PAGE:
The Project Healing Waters Fly Fishing program provides basic fly fishing, fly casting, fly tying and rod building classes, along with clinics participants ranging from beginners who have never fished before, to those with prior fly fishing and tying experience who are adapting their skills to their new abilities. All fly fishing and tying equipment is provided to the participants at no cost. Fishing trips, both one day and multi-day, are also provided free of charge to participants.
Not so surprisingly, these heroes overcome it all—no arm, no leg, no problems—with the help of PHW. But often for these courageous men, it’s a long road to recovery. To relearn functionality in an appendage is a sobering lesson in the determination and the will power of all men to overcome any obstacle. But through the sport of fly fishing and all the repetition that goes with it (casting, knot trying, fly trying, stream knowledge, fly selection, etc) PHW teaches wounded veterans a new sense of normal. Says COO of PHW Dave Folkerts:
I think our biggest difference from other organizations is that we focus on the long term relationships we make with the participants in our programs. We are not a one event, shake their hand, then thank them for their service as they walk out the door. Our programs meet on a regular basis. Some meet up once a week, some every other and some once a month. They teach fly fishing 101, fly tying, rod building and pretty much anything to do with the sport of fly fishing. Many of our programs are doing 15+ fishing outings throughout the year for their programs participants. We continually keep them engaged with the program and give them the choice to stay connected as long as they want. The big events like the 2-fly tournament in Virginia and the fly fishing trips to places like Montana and Alaska are incredible experiences but are just a small part overall of what PHWFF offers.
In essence, fly fishing becomes the motivating factor and catalyst for their convalescence. But regardless of the fish, a group of men entirely committed and determined to overcome their limitations, transcend them, and find inner peace is an incredibly powerful thing to witness first hand. Talk about true strength. With the help of generous sponsors, volunteers, and tireless employees at Project Healing Waters, these moments are not so rare in this world. Throughout the year, PHW runs numerous events for wounded warriors all over the country. Branches of this great organization are starting to sprout up on primo fishing destinations all over and special events like the Two-Fly Tournament represent a celebratory culmination of their efforts to not only restore streams, but lives. I cannot stress this enough, the Two-Fly Tournament at Rose River Farm is only one weekend but the work PHW does with these heroes leaves a lasting impression.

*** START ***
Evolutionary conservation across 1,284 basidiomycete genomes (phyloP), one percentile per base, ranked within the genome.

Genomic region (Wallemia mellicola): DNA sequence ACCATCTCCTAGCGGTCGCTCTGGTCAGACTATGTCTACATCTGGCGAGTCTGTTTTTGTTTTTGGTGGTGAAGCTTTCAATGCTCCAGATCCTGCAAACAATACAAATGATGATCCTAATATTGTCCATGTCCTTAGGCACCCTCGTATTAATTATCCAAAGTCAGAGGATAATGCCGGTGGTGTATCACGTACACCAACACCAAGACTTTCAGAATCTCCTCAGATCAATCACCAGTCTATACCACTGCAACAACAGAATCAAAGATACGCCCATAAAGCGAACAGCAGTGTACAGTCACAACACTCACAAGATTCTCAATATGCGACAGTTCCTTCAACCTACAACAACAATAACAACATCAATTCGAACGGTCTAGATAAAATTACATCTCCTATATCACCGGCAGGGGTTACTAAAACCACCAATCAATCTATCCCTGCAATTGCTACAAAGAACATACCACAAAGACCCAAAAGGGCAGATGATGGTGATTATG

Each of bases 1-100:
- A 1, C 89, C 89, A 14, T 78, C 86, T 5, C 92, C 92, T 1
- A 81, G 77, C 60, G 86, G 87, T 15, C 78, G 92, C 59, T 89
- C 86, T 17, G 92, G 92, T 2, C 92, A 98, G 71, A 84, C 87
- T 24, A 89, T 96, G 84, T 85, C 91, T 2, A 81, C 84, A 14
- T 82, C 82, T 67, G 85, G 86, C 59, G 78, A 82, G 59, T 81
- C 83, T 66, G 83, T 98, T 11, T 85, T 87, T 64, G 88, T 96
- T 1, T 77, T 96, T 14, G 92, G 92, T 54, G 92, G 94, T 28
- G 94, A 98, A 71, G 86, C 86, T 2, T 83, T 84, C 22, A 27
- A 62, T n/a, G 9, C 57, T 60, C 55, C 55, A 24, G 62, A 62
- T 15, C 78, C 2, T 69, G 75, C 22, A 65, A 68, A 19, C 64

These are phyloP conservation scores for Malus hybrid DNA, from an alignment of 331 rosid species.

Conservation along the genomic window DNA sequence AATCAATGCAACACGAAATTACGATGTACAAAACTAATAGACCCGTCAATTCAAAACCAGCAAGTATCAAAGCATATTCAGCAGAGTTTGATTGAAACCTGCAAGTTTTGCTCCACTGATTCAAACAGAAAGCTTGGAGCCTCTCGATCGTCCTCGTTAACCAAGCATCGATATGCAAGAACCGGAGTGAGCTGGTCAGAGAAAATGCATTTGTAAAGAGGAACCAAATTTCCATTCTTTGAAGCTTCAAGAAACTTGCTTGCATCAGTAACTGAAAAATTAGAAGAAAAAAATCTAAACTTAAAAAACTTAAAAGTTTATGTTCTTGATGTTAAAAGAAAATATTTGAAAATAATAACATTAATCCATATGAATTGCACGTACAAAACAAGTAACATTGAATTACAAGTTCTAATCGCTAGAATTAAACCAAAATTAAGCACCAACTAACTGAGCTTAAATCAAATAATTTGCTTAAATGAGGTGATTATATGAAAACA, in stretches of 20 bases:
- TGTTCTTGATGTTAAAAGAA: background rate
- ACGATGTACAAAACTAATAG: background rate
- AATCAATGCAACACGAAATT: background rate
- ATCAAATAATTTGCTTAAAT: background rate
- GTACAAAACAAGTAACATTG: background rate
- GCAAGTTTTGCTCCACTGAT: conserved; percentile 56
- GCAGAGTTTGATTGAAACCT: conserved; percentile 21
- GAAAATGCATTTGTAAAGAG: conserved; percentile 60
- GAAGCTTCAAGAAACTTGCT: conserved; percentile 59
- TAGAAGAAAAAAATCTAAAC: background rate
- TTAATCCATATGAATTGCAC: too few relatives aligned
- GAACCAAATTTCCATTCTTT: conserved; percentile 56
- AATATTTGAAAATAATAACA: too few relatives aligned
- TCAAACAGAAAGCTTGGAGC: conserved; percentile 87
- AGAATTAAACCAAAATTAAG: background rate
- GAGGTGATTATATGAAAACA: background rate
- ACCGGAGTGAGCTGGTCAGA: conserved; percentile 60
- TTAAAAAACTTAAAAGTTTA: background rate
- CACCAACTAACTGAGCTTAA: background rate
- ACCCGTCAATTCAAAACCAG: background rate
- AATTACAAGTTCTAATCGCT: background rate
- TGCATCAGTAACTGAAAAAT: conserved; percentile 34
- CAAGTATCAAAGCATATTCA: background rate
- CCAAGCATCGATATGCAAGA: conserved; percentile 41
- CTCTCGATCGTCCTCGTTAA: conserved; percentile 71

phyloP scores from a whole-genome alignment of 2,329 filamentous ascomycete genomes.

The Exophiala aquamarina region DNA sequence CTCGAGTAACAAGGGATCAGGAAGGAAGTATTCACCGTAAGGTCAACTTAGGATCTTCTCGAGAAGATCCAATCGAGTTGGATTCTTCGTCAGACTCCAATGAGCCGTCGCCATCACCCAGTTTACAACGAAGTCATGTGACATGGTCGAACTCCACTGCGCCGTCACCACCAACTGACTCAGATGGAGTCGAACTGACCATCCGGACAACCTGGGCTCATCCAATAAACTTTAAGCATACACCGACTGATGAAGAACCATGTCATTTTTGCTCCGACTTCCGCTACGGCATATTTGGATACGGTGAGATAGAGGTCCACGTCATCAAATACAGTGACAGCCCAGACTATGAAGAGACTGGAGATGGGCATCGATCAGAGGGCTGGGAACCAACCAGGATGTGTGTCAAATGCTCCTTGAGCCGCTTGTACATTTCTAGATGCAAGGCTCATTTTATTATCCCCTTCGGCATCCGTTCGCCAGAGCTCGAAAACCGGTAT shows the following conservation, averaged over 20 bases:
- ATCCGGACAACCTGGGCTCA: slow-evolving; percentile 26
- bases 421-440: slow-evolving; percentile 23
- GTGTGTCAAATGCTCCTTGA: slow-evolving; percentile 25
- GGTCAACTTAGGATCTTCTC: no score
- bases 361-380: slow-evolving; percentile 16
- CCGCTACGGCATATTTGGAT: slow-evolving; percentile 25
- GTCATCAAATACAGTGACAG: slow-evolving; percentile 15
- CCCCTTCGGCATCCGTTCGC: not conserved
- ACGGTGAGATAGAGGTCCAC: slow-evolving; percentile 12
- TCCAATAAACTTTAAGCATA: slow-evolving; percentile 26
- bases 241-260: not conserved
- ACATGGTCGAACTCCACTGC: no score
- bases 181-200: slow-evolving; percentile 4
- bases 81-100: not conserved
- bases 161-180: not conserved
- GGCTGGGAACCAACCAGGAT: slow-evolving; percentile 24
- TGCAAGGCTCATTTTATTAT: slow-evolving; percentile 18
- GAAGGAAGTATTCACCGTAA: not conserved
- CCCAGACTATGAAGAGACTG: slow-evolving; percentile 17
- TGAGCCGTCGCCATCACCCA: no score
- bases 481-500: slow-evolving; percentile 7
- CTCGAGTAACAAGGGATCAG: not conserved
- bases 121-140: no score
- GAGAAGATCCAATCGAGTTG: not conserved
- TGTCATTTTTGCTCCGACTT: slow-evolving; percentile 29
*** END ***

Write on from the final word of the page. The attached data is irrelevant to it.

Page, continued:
Each year, a handful of veterans are selected to participate in the Two-Fly based on their participation in program classes, meetings, and clinics throughout the PHW calendar. Once selected, the participants are given the opportunity to put their newly honed skills to the test on the trout mecca that is the Rose while accompanied with a professional guide. As you could guess from the name, the tournament is based on the Two-Fly premise (two flies per angler, choose any fly you want but lose both, you’re done fishing for the day). The event raises a substantial amount of money each year for PHW events and helps sustain the operating costs for their wonderful mission. And it should.
For the farm is a place where a warrior with no left arm can successfully convince their first fish to rise to a dry fly while casting with their right. There are no words to describe how beautiful a moment that truly is.
It is that special place where a hero with no legs can provoke the equivalent of a Sean Taylor headshot on their properly presented fly, lose the fish, and at the end of the day— laugh about it over a beer. Tarnished rig be damned.
Most importantly though, it is a space where the lessons learned from PHW mean more than the fish landed. A special place where persevering, critically thinking, and adapting your mental and physical game plan to overcome an obstacle most would deem vastly more insurmountable than fooling a large, finicky trout happens every single day.
Regardless of guide, it is a true challenge to any fly fisherman’s focus and determination to win this tournament. Lose your fly in a tree? Done. Lose that fly on a 20” rainbow? Done. Lose that second fly in your guide’s swollen lip (dip included)? Done…although the dip gets you points back at the gazebo. Despite their physical limitations, there are no exceptions on this stream. Everyone is equal. Lose your flies and you’re done.